Imperfections, Irregularities and Blemishes
This page has advanced technical information about external diamond clarity. If what you need is an overview, then please read our diamond clarity page. If you would like to know our diamond quality policy, then please see the introduction of our Guide to Buying Engagement Rings.
A diamond's external imperfections or irregularities - those that are confined strictly to the surface of a diamond - are often referred to as 'blemishes'. When your diamond is graded, its characteristics will be marked on your certificate. These characteristics may be on the diamond's external surfaces or internal in the diamond crystal itself.
Listed below are some terms used to describe external blemishes found on a diamond's surface - it may be interesting for you to read on and find out what they mean:
'Abraded' facet edges or culet
Resulting from heavy wear and tear over a long period of time. It will appear white frosted or have a sandblasted look which under magnification can be seen as a series of minute nicks.
Burn marks can result from friction during the polishing process creating a cloudy or frosted surface. They may occur during repair, from the heat of a jeweller's torch
Cavity, Nick or Pit
These are an opening in the polished surface of the diamond that would cause a loss of carat weight if removed.
A chip is a shallow opening into the diamond stone usually with an uneven or stepped surface. Severe chips can alter the outline of the diamond.
Placed without regard to a stone's symmetry, extra facets are commonly used to polish out minor blemishes. When not visible directly through the crown, they are not considered a blemish but would still be marked on a plotting diagram. An extra facet will be polished with straight edges and polishing lines. In some cases, where facets over and above the normal number have been added as part of the cutting style, "additional facets" can be used or may be described as, for example, "modified brilliant" or "modified princess cut".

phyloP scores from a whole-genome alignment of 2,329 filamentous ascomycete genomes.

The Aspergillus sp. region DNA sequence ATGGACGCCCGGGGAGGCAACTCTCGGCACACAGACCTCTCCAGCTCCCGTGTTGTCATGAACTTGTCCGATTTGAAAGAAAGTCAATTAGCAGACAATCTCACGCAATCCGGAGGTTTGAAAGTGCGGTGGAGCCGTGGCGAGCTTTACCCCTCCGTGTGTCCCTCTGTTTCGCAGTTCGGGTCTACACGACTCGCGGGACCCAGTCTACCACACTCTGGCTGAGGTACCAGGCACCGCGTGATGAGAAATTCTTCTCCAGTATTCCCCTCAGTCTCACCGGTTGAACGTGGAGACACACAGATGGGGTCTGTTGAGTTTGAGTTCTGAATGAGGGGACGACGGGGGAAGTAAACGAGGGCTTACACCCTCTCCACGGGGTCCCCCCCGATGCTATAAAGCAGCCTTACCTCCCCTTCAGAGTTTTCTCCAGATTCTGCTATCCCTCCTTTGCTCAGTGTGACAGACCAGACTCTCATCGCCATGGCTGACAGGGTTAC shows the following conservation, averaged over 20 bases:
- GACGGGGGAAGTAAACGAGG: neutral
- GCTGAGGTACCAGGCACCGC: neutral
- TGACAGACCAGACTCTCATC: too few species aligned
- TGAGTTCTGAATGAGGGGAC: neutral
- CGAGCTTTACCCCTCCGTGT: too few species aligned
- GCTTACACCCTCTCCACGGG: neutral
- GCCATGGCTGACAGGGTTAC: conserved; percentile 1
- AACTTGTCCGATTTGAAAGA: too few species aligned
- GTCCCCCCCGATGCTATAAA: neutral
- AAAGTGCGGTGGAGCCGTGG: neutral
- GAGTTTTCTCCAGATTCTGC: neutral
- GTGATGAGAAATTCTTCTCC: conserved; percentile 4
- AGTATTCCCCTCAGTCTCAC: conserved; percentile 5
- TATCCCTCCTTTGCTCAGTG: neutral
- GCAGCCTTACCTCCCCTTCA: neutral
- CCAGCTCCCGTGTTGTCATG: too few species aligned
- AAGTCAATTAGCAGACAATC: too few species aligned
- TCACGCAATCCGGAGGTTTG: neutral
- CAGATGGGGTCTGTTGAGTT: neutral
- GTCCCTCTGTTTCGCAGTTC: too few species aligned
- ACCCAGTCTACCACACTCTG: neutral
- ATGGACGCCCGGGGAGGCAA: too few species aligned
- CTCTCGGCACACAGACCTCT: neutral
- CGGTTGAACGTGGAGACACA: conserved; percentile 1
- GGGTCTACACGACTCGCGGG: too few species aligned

This is the result of rough or fast bruting of the girdle.
These result from irregularities in natural crystallisation.
Remnants of the original rough diamond's surface which are left on the polished diamond, frequently on or near the girdle. While these are blemishes, they indicate a sign of skilled cutting, as the cutters try to spread the stone and retain as much of the original crystal's weight as possible. In many cases, naturals do not affect the clarity grade, but when found on or near the girdle, the stone's girdle directly opposite should be examined as a corresponding natural is often found there. Naturals are proof that the stone is indeed a natural diamond.
A natural which interrupts the girdle of the diamond but would cause weight loss if polished out.
Result of a sharp blow to the diamond's surface, creating an indentation with very small cleavage fringes. Often seen as small white spots on the edges between facets.
Polishing lines may appear as parallel irregularities on the surface of the gem but are rarely heavy enough to lower the clarity grade of a diamond. However, visible polishing lines will diminish the diamond's 'finishing' grade.
Fine white lines as the result of diamonds coming into sharp contact with each other.
Let's Go Shopping for an Engagement Ring
Hopefully we've covered all the important things you need to know about engagement rings. If you still have any questions, there's plenty of information in the rest of our Guide to Buying Engagement Rings, or you can always contact us and we'll be happy to help.
If you are ready, let's go shopping.
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